What’s more, WW:GIT‘s default modes want you to swap from one platforming character to another between each microgame. By the time you beat Get It Together, you’ll have unlocked 20 characters. Some float around like spaceships in a shoot-’em-up. Others obey the laws of gravity as run-and-jump Mario-likes. Still others are locked to the ground as turrets, and these characters can only move using a counterintuitive grappling-hook system (more on that in a bit).

Each character may or may not have a weapon of some kind, like an upward-shooting yo-yo, a sideways-only gun, or an any-direction laser. Other characters must use their bodies to activate or attack something in a microgame.

WW:GIT‘s campaign, meant for one or two players, frequently slams the brakes to introduce a new character. Each introduction comes with a 60-second tutorial that makes you platform your way through a short level. Then you’re off to a slew of microgames that you must complete while juggling a cast of three or four characters. When each microgame starts, the characters in your crew are randomly shuffled, and one is dealt to you. You get exactly one second to test-ride your next character before a microgame begins.

More characters, more frustration

Every microgame has to support every character’s control style, and Intelligent Systems has somehow pulled this off. If you go into WW:GIT‘s “collection” menu to research microgames you’ve previously played, it will show you a ranking of which characters are “best” and “worst” for each microgame. No kidding.

As one example, the characters who operate as fixed turrets have serious mobility issues, because, again, they have to do this weird thing of aiming their weapons at golden rings that hover within certain microgames. Aim your weapon and hit one of these golden rings and your weapon will temporarily become a grappling hook. To move from that point, aim for another golden ring. It’s weird, and not in a good WarioWare way, especially since these microgames favor rapidly blasting to achieve an objective within eight seconds. So it’s easy to inadvertently warp when you intended to shoot something, or vice versa. Other characters are locked to the “floor” or have their movement restricted every time they tap the “A” button or can only shoot their lasers in one direction or don’t have laser-like weapons at all.

This gets awkward when each microgame’s language of interaction is wholly different from the others. Do you need to ram your body against something to beat the microgame? In one level: yep, you have to touch something with your own body, mobility be damned. In the next: nope, that’s a bad touch, so you either have to shoot a laser or platform toward the object perfectly. Yet another level: the thing you need to touch is next to a hitbox that will “kill” your character and end your microgame, whoopsie. You should’ve lasered it. And another level: why did you shoot the object with a laser? You needed to touch the object with your character’s body, duh!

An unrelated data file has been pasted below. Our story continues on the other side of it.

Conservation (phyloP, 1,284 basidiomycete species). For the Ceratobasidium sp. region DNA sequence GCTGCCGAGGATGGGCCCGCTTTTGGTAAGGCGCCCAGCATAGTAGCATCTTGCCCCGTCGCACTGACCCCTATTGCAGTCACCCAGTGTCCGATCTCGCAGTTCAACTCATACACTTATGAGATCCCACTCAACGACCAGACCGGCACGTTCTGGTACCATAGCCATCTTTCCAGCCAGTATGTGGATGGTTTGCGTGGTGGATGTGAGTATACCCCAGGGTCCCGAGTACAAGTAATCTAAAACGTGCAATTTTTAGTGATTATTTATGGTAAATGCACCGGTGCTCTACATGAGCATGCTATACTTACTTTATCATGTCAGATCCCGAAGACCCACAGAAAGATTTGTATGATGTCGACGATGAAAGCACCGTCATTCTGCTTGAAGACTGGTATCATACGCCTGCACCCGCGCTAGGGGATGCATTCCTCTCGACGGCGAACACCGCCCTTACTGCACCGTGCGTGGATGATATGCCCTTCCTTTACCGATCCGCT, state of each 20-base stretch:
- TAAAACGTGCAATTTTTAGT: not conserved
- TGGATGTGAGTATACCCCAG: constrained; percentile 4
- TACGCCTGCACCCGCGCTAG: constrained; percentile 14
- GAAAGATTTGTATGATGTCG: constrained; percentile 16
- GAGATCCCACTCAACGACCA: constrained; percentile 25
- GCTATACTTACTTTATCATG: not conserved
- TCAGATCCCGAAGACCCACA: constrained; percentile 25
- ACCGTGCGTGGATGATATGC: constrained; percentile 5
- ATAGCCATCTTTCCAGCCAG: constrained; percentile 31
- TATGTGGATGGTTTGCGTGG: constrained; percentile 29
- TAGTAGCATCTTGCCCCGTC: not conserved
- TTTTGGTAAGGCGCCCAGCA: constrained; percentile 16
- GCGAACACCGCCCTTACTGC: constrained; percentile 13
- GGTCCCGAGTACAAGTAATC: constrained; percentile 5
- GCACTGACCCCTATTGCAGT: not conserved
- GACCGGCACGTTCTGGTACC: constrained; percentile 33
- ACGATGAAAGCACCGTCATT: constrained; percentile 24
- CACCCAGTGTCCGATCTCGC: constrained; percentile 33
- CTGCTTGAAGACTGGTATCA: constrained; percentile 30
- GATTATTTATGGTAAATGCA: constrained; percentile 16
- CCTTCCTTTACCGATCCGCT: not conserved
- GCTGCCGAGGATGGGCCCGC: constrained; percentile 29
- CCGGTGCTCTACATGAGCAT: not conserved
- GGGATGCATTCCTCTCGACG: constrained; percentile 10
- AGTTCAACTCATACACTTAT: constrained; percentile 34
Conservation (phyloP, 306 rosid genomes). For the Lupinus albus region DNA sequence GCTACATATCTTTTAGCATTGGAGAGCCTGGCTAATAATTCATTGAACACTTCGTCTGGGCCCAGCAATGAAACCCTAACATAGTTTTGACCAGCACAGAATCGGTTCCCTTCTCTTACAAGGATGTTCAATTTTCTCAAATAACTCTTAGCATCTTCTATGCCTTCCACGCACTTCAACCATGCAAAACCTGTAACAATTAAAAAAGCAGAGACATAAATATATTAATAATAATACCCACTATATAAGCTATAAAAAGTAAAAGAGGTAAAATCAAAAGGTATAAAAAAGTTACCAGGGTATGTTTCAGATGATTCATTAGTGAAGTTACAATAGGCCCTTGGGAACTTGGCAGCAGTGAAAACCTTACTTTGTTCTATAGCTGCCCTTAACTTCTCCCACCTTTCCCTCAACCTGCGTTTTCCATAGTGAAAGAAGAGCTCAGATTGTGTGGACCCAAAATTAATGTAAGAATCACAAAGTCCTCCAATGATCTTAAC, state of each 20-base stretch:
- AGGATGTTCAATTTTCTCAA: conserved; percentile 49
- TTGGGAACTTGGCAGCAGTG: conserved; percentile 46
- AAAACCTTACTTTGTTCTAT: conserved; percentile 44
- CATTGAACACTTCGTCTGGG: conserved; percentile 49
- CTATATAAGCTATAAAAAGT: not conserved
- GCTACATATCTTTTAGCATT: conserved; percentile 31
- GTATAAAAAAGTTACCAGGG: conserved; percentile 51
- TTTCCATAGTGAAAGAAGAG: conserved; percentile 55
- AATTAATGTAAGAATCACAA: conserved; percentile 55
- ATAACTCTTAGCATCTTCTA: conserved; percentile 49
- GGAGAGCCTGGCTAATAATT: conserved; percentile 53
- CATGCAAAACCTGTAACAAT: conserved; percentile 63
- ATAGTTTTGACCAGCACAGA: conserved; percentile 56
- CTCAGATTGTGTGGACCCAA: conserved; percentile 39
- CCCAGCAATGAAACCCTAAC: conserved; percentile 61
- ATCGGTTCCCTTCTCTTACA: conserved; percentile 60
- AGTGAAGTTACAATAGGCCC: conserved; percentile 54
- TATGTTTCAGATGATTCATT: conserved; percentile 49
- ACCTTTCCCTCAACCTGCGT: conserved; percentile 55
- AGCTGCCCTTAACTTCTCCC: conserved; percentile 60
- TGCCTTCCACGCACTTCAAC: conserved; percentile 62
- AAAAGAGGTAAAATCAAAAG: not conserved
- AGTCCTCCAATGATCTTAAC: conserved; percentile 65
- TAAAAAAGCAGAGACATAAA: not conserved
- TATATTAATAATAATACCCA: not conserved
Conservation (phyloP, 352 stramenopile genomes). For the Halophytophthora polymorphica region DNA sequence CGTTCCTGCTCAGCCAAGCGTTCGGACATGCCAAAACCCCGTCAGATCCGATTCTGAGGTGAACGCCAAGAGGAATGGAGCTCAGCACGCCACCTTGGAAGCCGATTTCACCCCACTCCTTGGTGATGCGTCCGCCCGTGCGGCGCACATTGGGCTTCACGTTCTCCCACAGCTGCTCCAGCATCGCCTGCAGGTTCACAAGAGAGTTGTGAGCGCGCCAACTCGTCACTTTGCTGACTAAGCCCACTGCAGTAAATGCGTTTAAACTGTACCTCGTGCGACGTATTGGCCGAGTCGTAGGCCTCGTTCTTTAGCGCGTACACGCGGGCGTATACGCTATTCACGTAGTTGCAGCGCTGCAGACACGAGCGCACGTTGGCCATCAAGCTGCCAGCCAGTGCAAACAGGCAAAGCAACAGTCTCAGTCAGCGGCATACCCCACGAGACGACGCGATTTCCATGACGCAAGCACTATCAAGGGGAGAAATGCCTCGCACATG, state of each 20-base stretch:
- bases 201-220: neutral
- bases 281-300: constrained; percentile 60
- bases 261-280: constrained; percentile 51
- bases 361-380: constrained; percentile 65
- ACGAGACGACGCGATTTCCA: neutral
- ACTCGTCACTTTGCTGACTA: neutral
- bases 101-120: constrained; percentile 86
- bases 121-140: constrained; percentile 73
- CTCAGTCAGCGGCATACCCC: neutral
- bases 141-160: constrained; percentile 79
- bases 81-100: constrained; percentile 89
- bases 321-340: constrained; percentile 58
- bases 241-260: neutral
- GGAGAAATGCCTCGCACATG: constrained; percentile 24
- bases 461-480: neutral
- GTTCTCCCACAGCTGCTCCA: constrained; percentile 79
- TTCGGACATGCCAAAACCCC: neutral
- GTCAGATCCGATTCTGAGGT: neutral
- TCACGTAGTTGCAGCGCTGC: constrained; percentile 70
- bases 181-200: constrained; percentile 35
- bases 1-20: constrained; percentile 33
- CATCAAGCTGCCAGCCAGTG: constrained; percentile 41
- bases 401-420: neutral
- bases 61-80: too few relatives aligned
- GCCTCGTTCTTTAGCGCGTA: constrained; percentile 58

I’ve run into more comprehension frustration with Get It Together than any WarioWare game. I can’t help but wonder: does every microgame need to be compatible with all 20 characters? Does WW:GIT need 20 characters’ worth of variance? Having beaten the game, I’m of the mind that some of these characters could have been consolidated, or WW:GIT could have blacklisted certain character-and-microgame combos, outside of a toggle like “Super Wild Wario Difficulty.”

Should you plan to play WW:GIT by yourself or with one friend joining from start to finish, the resulting confusion and learning curve aren’t necessarily deal breakers. The campaign forces players to use each newly unlocked character enough times to understand their basics, and subsequent playthroughs include a “use every character” toggle that ramps up the challenge and variability. Each microgame can now play out in 20 different ways, as randomly shuffled in an endless microgame session. While some of those are outright frustrating or annoying due to character-and-game mismatches, this is, all in all, the most replayable variety I’ve seen in a WarioWare game’s single-player mode.